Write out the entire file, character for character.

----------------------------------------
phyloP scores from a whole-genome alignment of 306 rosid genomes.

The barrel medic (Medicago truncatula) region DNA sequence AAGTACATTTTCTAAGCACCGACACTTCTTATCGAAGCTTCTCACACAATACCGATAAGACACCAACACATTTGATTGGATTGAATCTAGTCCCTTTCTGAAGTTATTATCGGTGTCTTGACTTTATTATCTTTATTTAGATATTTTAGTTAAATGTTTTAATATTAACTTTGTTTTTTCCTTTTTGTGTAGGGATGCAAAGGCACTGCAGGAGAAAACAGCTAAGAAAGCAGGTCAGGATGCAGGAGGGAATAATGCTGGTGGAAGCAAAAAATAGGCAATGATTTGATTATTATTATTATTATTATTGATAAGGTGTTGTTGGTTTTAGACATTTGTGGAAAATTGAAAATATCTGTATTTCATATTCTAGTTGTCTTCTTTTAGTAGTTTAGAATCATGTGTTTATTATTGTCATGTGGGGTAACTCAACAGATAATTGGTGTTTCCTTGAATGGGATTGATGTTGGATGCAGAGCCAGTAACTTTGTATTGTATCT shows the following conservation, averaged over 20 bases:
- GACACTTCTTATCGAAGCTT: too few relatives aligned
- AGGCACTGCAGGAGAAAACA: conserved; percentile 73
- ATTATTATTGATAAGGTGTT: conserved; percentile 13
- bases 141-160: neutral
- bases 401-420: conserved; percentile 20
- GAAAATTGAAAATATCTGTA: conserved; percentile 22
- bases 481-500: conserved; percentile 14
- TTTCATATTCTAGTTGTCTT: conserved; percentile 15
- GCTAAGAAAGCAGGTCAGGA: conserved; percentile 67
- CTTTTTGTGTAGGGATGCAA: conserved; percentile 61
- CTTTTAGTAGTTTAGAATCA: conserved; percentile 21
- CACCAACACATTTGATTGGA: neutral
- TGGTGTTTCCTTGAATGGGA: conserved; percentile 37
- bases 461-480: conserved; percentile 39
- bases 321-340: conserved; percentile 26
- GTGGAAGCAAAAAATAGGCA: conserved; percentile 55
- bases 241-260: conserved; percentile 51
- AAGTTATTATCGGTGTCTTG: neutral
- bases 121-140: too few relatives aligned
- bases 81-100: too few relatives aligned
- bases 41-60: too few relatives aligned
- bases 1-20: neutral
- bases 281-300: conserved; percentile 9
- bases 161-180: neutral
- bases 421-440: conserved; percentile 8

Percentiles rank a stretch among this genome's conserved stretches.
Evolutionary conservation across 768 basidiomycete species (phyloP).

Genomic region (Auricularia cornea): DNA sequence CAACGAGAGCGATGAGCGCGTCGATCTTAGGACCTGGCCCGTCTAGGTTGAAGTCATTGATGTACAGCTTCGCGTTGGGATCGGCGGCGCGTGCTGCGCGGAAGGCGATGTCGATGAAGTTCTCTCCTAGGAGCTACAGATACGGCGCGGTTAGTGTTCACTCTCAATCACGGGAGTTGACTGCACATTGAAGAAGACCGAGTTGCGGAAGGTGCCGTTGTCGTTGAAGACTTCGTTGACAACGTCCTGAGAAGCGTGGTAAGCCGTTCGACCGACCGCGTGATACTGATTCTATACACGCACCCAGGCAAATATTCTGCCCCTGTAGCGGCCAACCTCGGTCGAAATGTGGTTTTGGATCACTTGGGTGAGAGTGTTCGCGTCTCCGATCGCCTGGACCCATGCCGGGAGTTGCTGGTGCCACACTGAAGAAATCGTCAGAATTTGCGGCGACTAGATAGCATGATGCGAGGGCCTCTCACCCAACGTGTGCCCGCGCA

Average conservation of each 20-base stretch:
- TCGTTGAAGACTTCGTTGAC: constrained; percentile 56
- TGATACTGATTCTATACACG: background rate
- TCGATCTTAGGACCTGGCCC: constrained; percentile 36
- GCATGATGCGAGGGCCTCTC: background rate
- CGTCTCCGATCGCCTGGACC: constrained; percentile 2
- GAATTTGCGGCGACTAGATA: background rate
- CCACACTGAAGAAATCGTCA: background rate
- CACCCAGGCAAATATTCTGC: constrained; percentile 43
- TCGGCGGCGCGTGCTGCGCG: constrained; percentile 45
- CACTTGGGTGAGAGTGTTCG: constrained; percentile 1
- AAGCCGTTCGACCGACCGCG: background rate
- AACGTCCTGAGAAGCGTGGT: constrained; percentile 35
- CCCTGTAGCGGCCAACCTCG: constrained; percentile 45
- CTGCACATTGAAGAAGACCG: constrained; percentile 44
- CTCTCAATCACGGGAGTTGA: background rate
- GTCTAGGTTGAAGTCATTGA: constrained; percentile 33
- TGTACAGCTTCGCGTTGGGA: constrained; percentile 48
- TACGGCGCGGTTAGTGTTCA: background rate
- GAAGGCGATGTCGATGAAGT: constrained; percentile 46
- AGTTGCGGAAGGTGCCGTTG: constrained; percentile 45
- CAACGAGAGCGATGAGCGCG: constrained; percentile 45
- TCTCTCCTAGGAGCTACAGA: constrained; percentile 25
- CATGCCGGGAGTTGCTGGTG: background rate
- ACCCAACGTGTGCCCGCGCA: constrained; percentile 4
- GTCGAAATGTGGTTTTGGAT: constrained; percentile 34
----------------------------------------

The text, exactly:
phyloP scores from a whole-genome alignment of 306 rosid genomes.

The barrel medic (Medicago truncatula) region DNA sequence AAGTACATTTTCTAAGCACCGACACTTCTTATCGAAGCTTCTCACACAATACCGATAAGACACCAACACATTTGATTGGATTGAATCTAGTCCCTTTCTGAAGTTATTATCGGTGTCTTGACTTTATTATCTTTATTTAGATATTTTAGTTAAATGTTTTAATATTAACTTTGTTTTTTCCTTTTTGTGTAGGGATGCAAAGGCACTGCAGGAGAAAACAGCTAAGAAAGCAGGTCAGGATGCAGGAGGGAATAATGCTGGTGGAAGCAAAAAATAGGCAATGATTTGATTATTATTATTATTATTATTGATAAGGTGTTGTTGGTTTTAGACATTTGTGGAAAATTGAAAATATCTGTATTTCATATTCTAGTTGTCTTCTTTTAGTAGTTTAGAATCATGTGTTTATTATTGTCATGTGGGGTAACTCAACAGATAATTGGTGTTTCCTTGAATGGGATTGATGTTGGATGCAGAGCCAGTAACTTTGTATTGTATCT shows the following conservation, averaged over 20 bases:
- GACACTTCTTATCGAAGCTT: too few relatives aligned
- AGGCACTGCAGGAGAAAACA: conserved; percentile 73
- ATTATTATTGATAAGGTGTT: conserved; percentile 13
- bases 141-160: neutral
- bases 401-420: conserved; percentile 20
- GAAAATTGAAAATATCTGTA: conserved; percentile 22
- bases 481-500: conserved; percentile 14
- TTTCATATTCTAGTTGTCTT: conserved; percentile 15
- GCTAAGAAAGCAGGTCAGGA: conserved; percentile 67
- CTTTTTGTGTAGGGATGCAA: conserved; percentile 61
- CTTTTAGTAGTTTAGAATCA: conserved; percentile 21
- CACCAACACATTTGATTGGA: neutral
- TGGTGTTTCCTTGAATGGGA: conserved; percentile 37
- bases 461-480: conserved; percentile 39
- bases 321-340: conserved; percentile 26
- GTGGAAGCAAAAAATAGGCA: conserved; percentile 55
- bases 241-260: conserved; percentile 51
- AAGTTATTATCGGTGTCTTG: neutral
- bases 121-140: too few relatives aligned
- bases 81-100: too few relatives aligned
- bases 41-60: too few relatives aligned
- bases 1-20: neutral
- bases 281-300: conserved; percentile 9
- bases 161-180: neutral
- bases 421-440: conserved; percentile 8

Percentiles rank a stretch among this genome's conserved stretches.
Evolutionary conservation across 768 basidiomycete species (phyloP).

Genomic region (Auricularia cornea): DNA sequence CAACGAGAGCGATGAGCGCGTCGATCTTAGGACCTGGCCCGTCTAGGTTGAAGTCATTGATGTACAGCTTCGCGTTGGGATCGGCGGCGCGTGCTGCGCGGAAGGCGATGTCGATGAAGTTCTCTCCTAGGAGCTACAGATACGGCGCGGTTAGTGTTCACTCTCAATCACGGGAGTTGACTGCACATTGAAGAAGACCGAGTTGCGGAAGGTGCCGTTGTCGTTGAAGACTTCGTTGACAACGTCCTGAGAAGCGTGGTAAGCCGTTCGACCGACCGCGTGATACTGATTCTATACACGCACCCAGGCAAATATTCTGCCCCTGTAGCGGCCAACCTCGGTCGAAATGTGGTTTTGGATCACTTGGGTGAGAGTGTTCGCGTCTCCGATCGCCTGGACCCATGCCGGGAGTTGCTGGTGCCACACTGAAGAAATCGTCAGAATTTGCGGCGACTAGATAGCATGATGCGAGGGCCTCTCACCCAACGTGTGCCCGCGCA

Average conservation of each 20-base stretch:
- TCGTTGAAGACTTCGTTGAC: constrained; percentile 56
- TGATACTGATTCTATACACG: background rate
- TCGATCTTAGGACCTGGCCC: constrained; percentile 36
- GCATGATGCGAGGGCCTCTC: background rate
- CGTCTCCGATCGCCTGGACC: constrained; percentile 2
- GAATTTGCGGCGACTAGATA: background rate
- CCACACTGAAGAAATCGTCA: background rate
- CACCCAGGCAAATATTCTGC: constrained; percentile 43
- TCGGCGGCGCGTGCTGCGCG: constrained; percentile 45
- CACTTGGGTGAGAGTGTTCG: constrained; percentile 1
- AAGCCGTTCGACCGACCGCG: background rate
- AACGTCCTGAGAAGCGTGGT: constrained; percentile 35
- CCCTGTAGCGGCCAACCTCG: constrained; percentile 45
- CTGCACATTGAAGAAGACCG: constrained; percentile 44
- CTCTCAATCACGGGAGTTGA: background rate
- GTCTAGGTTGAAGTCATTGA: constrained; percentile 33
- TGTACAGCTTCGCGTTGGGA: constrained; percentile 48
- TACGGCGCGGTTAGTGTTCA: background rate
- GAAGGCGATGTCGATGAAGT: constrained; percentile 46
- AGTTGCGGAAGGTGCCGTTG: constrained; percentile 45
- CAACGAGAGCGATGAGCGCG: constrained; percentile 45
- TCTCTCCTAGGAGCTACAGA: constrained; percentile 25
- CATGCCGGGAGTTGCTGGTG: background rate
- ACCCAACGTGTGCCCGCGCA: constrained; percentile 4
- GTCGAAATGTGGTTTTGGAT: constrained; percentile 34